|Roscommon in dark green|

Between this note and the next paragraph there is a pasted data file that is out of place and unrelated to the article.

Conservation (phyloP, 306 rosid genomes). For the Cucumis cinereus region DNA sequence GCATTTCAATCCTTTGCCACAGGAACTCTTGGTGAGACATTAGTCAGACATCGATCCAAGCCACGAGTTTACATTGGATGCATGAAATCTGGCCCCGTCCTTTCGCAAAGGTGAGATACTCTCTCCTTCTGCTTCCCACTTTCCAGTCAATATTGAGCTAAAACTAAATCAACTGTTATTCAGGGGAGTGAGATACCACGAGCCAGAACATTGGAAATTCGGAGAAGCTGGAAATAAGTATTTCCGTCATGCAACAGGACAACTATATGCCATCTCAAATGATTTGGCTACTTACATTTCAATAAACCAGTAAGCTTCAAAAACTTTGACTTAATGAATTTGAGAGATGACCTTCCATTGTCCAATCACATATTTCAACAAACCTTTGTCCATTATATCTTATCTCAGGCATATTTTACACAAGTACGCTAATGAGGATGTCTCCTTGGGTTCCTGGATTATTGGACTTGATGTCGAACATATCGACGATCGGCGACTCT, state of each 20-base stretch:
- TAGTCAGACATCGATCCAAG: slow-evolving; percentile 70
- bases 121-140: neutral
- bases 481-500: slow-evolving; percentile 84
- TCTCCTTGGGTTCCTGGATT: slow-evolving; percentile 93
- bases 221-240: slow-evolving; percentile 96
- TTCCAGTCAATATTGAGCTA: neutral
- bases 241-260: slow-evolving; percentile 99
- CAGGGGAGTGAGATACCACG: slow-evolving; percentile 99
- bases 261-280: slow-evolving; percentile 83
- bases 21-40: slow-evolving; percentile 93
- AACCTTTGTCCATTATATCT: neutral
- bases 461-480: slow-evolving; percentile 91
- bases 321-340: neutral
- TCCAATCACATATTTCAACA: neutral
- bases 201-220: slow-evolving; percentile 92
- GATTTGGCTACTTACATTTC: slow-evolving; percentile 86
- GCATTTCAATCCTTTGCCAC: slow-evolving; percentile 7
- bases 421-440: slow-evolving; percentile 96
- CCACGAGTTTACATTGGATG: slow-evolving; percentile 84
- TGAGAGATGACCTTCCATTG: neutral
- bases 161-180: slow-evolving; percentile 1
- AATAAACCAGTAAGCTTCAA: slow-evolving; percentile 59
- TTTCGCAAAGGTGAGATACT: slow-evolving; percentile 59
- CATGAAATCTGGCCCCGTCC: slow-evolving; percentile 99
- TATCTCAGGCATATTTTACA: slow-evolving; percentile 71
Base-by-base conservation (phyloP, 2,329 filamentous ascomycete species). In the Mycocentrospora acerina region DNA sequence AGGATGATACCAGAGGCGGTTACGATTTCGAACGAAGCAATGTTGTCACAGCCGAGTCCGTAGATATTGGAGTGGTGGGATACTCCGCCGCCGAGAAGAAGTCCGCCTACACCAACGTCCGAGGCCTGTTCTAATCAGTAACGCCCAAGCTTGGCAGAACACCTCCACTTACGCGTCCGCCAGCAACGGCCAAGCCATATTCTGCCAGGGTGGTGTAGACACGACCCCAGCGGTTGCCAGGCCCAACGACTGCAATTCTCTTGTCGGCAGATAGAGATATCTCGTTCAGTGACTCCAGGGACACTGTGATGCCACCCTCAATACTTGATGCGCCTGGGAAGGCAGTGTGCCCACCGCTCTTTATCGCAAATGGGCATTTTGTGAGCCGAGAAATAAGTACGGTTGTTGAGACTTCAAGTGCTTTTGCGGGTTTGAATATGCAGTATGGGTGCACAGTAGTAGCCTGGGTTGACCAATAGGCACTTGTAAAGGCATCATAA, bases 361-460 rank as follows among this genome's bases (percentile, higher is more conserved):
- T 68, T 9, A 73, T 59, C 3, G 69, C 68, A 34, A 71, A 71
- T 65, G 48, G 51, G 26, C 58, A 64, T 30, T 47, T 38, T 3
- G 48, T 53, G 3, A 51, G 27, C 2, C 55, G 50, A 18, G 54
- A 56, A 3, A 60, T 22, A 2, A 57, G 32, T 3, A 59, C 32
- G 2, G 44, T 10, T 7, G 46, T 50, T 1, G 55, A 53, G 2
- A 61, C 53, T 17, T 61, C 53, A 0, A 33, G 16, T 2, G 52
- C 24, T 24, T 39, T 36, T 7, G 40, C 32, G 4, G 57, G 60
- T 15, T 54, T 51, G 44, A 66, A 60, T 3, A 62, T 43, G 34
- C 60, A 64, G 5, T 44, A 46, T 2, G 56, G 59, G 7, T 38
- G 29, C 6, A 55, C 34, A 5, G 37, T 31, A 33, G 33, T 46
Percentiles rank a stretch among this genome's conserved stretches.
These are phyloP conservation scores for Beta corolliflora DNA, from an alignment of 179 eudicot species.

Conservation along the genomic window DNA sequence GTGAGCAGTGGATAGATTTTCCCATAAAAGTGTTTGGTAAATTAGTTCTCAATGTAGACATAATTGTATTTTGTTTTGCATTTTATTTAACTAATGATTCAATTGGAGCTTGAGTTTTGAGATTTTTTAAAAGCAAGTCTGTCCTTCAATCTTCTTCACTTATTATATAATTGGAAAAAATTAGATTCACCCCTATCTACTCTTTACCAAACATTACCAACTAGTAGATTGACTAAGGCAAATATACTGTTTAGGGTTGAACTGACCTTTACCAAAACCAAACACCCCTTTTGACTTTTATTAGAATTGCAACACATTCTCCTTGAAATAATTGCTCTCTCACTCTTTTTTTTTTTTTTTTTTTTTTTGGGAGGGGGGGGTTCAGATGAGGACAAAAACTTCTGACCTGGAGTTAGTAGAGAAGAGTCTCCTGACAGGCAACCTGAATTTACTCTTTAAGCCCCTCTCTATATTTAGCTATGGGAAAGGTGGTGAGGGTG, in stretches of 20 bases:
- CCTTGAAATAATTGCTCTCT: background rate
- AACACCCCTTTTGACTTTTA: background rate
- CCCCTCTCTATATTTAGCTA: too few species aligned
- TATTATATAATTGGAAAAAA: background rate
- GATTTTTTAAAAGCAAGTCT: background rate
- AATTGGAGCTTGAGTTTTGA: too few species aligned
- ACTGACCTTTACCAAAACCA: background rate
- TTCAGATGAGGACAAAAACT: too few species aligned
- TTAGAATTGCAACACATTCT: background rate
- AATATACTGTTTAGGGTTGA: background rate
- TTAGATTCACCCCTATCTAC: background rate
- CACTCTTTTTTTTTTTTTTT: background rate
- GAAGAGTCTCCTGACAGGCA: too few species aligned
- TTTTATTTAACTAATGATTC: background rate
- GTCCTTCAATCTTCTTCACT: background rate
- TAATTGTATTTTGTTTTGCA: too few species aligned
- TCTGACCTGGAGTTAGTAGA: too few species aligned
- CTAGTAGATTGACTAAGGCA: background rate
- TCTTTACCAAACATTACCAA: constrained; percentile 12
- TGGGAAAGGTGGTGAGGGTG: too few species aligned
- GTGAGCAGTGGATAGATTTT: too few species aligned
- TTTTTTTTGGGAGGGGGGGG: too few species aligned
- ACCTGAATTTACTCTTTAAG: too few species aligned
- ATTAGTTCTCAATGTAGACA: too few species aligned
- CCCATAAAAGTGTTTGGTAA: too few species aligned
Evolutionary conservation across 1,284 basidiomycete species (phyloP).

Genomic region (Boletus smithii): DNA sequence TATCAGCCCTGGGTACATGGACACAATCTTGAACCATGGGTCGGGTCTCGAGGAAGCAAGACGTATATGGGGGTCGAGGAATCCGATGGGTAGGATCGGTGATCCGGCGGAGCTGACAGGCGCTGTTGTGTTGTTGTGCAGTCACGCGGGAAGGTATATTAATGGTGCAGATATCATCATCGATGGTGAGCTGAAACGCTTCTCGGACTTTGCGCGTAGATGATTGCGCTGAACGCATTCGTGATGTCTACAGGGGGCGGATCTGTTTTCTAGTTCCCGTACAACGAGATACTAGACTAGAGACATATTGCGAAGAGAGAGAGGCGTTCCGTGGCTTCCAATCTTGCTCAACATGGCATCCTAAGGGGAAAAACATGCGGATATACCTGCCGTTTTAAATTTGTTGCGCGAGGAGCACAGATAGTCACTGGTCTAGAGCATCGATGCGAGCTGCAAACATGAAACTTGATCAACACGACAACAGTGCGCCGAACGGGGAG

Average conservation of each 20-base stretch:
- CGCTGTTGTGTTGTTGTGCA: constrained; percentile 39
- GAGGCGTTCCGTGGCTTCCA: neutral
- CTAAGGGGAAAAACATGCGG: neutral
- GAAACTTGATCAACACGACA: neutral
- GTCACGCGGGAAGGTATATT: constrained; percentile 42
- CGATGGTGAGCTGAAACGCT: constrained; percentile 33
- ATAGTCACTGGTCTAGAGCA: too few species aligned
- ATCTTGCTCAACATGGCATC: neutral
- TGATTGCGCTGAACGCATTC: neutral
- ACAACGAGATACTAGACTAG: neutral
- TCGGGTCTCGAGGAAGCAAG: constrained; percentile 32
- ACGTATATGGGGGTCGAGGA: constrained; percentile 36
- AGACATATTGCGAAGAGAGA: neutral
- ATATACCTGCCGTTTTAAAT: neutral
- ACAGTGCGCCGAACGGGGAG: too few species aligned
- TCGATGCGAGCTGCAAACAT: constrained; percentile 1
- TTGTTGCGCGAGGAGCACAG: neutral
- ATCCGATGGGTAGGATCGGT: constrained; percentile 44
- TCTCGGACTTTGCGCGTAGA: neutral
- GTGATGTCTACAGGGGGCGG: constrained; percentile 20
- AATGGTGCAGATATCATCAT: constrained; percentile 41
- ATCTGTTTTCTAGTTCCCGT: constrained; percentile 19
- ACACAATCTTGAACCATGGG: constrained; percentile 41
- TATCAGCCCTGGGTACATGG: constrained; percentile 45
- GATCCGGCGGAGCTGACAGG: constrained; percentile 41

"The New Town, known also as Irish Town, stretches up a hill of clay, beyond the Old Town, between the Irk and St. George's Road. Here all the features of a city are lost. Single rows of houses or groups of streets stand, here and there, like little villages on the naked, not even grass-grown clay soil; the houses, or rather cottages, are in bad order, never repaired, filthy, with damp, unclean, cellar dwellings; the lanes are neither paved nor supplied with sewers, but harbour numerous colonies of swine penned in small sties or yards, or wandering unrestrained through the neighbourhood. The mud in the streets is so deep that there is never a chance, except in the dryest weather, of walking without sinking into it ankle deep at every step. In the vicinity of St. George's Road, the separate groups of buildings approach each other more closely, ending in a continuation of lanes, blind alleys, back lanes and courts, which grow more and more crowded and irregular the nearer they approach the heart of the town. True, they are here oftener paved or supplied with paved sidewalks and gutters; but the filth, the bad order of the houses, and especially of the cellars, remain the same."